I think the term 'introverted' fits my description very well, although over the last few years I would say I've been gradually improving. I love meeting new people, but at the same time I can feel quite overwhelmed when meeting a group of new people as opposed to meeting individuals, and can come across as being even more quiet and shy than I really am. I worry about talking over people, and often consequently can't get a word in edge ways!
It helps a lot when there's an interlocutor in the group: someone who is familiar with everyone in the group, and can subtly draw me into the conversation, and then, once the ice has broken, I feel able to talk freely. But what happens when the interlocutor is too absorbed in the conversation going on to fulfill this role? What if they are inattentive? What if there isn't an interlocutor at all? Then, it's up to me...
Sometimes I succeed, especially when members of the group show warmth and interest in what I have to say, making inquiries to extend the conversation topic further. I might come up with a question, or witty remark to submit when the conversation lulls and I can leap in with my contribution.
However, there are occasions where I can't think of anything appropriate to say, or there isn't a lull in the conversation for me to speak, and I grow tongue-tied. I listen attentively to what is being said around me, smiling and nodding at the right occasions, but unbeknownst to my 'companions', I find myself subconsciously constructing the glass walls that separate us. I begin to feel isolated and alien. This is more likely to occur when multiple conversations are taking place, and I am uncertain which I am invited to participate in, and consequently I find myself following them all, should I be summoned to contribute to any of them.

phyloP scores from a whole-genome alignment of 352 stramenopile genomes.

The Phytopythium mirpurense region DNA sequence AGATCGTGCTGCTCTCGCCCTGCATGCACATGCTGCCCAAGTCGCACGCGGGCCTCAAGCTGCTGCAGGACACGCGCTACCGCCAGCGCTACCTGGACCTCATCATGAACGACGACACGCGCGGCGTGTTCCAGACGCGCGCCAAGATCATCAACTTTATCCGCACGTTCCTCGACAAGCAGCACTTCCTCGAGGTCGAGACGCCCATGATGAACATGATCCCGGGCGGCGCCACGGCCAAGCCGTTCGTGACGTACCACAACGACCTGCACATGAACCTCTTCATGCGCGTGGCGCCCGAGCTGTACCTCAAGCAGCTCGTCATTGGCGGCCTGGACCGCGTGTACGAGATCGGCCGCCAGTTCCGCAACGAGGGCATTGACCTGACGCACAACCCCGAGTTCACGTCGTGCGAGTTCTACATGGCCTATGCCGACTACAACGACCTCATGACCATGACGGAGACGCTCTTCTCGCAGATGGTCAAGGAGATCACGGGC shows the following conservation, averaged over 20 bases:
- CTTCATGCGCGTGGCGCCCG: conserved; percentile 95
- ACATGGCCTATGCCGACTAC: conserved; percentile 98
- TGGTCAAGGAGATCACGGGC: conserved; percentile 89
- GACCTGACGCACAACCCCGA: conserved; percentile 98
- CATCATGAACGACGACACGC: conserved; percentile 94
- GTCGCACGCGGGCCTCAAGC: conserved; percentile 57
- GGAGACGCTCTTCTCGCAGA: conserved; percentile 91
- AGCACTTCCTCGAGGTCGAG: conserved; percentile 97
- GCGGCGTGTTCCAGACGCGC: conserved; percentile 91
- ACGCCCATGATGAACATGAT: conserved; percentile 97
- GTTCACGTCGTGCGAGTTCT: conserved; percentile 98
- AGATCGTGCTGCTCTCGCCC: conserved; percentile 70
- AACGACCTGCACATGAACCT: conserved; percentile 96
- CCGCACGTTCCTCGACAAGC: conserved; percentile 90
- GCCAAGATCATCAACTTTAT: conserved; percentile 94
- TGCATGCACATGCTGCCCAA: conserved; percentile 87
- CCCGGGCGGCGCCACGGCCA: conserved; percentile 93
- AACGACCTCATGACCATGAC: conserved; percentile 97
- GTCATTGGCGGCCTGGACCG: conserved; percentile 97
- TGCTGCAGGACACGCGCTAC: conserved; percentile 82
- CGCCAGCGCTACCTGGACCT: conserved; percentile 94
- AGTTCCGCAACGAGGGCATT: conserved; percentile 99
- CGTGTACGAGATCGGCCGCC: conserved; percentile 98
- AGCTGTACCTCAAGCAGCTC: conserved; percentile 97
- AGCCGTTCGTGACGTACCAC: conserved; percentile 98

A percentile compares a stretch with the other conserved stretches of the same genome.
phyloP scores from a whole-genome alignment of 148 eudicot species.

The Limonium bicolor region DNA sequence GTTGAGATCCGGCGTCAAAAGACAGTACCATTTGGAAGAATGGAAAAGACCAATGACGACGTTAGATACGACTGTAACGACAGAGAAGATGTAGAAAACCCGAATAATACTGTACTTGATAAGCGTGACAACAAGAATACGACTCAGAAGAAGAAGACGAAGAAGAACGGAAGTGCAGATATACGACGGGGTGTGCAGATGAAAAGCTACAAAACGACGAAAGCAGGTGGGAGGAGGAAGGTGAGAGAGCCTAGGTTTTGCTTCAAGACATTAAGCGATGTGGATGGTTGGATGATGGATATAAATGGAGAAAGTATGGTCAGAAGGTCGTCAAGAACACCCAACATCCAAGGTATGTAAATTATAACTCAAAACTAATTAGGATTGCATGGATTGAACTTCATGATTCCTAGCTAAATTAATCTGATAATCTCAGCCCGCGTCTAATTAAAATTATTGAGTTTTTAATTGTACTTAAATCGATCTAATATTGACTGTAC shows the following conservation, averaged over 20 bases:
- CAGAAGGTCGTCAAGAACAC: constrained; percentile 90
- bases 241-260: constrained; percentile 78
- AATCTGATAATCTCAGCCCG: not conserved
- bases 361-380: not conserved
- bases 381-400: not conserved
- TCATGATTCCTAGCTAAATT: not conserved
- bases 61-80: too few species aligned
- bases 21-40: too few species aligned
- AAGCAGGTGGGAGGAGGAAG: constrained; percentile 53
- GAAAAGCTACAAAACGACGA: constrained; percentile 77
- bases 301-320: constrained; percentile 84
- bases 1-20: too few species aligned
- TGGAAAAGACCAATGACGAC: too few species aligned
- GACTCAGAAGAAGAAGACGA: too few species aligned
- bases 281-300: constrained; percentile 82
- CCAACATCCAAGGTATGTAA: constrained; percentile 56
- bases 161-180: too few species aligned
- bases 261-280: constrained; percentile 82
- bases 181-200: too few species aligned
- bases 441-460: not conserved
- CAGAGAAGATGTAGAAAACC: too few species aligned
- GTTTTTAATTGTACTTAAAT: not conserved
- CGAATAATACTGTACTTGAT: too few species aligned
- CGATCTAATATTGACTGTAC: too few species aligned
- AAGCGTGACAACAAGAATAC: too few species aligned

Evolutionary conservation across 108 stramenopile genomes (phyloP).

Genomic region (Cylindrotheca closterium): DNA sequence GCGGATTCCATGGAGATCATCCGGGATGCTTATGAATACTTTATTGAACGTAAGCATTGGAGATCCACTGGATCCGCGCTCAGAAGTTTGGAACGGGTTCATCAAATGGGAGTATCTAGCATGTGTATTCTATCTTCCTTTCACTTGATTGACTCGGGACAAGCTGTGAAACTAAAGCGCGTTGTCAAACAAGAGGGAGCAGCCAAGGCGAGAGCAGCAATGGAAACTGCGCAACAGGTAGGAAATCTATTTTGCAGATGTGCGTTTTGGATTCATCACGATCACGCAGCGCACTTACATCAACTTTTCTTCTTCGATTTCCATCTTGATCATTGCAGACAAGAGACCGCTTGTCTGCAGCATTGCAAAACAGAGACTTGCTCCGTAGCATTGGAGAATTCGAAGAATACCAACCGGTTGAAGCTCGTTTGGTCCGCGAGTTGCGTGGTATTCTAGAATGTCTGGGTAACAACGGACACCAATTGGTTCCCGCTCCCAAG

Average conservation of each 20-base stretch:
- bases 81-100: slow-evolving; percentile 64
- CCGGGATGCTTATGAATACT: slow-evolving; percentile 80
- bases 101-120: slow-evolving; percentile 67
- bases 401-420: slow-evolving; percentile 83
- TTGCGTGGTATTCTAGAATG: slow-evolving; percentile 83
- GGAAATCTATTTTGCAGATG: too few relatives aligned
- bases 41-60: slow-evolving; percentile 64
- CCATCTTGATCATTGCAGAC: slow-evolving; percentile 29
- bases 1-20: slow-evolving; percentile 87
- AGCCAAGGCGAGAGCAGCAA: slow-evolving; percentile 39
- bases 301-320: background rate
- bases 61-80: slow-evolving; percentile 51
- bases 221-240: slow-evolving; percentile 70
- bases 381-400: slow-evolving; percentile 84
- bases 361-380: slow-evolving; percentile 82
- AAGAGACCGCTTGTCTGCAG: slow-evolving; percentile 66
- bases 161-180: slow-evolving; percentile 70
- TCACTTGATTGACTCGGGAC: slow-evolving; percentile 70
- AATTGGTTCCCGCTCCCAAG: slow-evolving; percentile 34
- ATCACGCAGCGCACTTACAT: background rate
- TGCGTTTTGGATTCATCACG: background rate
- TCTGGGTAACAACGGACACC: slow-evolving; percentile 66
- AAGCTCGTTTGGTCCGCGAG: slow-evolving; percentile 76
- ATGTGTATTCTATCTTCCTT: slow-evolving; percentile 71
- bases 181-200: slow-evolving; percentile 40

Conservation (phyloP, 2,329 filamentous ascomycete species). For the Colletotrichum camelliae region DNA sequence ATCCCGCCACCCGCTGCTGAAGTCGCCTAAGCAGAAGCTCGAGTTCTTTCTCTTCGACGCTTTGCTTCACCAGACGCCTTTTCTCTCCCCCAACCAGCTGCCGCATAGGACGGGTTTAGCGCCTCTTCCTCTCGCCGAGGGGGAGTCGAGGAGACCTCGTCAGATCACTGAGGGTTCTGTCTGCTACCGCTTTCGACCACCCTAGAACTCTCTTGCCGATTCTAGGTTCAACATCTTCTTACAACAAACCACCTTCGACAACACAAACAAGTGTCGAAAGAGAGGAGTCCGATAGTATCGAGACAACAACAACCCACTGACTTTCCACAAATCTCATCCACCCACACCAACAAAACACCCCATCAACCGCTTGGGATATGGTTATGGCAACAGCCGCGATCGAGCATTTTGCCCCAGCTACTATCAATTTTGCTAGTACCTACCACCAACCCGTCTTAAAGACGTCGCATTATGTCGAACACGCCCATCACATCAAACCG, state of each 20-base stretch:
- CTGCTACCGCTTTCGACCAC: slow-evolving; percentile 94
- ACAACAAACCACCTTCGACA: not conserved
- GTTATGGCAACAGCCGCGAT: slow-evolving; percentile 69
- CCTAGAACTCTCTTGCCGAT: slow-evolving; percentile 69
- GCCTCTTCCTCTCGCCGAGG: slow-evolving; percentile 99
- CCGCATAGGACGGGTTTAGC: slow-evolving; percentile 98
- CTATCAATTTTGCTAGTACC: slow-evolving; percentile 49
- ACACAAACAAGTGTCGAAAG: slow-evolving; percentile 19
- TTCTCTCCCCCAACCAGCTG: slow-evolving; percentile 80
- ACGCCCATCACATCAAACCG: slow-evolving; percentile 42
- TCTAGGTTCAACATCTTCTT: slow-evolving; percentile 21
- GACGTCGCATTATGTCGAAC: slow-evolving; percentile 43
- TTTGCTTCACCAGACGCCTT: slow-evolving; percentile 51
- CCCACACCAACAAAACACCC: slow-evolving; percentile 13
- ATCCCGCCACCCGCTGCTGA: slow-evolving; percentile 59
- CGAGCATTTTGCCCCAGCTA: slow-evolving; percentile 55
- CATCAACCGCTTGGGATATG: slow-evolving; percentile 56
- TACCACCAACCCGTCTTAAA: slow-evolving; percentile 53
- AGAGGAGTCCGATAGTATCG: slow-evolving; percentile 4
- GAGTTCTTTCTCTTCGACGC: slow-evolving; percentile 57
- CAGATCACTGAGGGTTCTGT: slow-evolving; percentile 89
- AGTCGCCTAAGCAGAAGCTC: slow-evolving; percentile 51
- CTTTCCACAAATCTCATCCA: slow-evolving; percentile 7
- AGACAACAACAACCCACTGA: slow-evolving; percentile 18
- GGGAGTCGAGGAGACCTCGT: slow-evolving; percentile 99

There may be an alteration after time. I may suddenly extract something from thin air, and succeed in charming an audience. One remark might follow another, and with each exchange I begin to feel more a part of the group. As I begin to know people, and they begin to know me, perhaps a connection is made, and something lifts within me. My self-consciousness lessens, and the walls begin to melt until they are no more.
Only on rare occasions do I find that the glass walls linger throughout the course of my time with a group. Today was such a day, or at least it was until the group dispersed, and I was left with one or two individuals. Only then did the glass walls show any sign of giving way.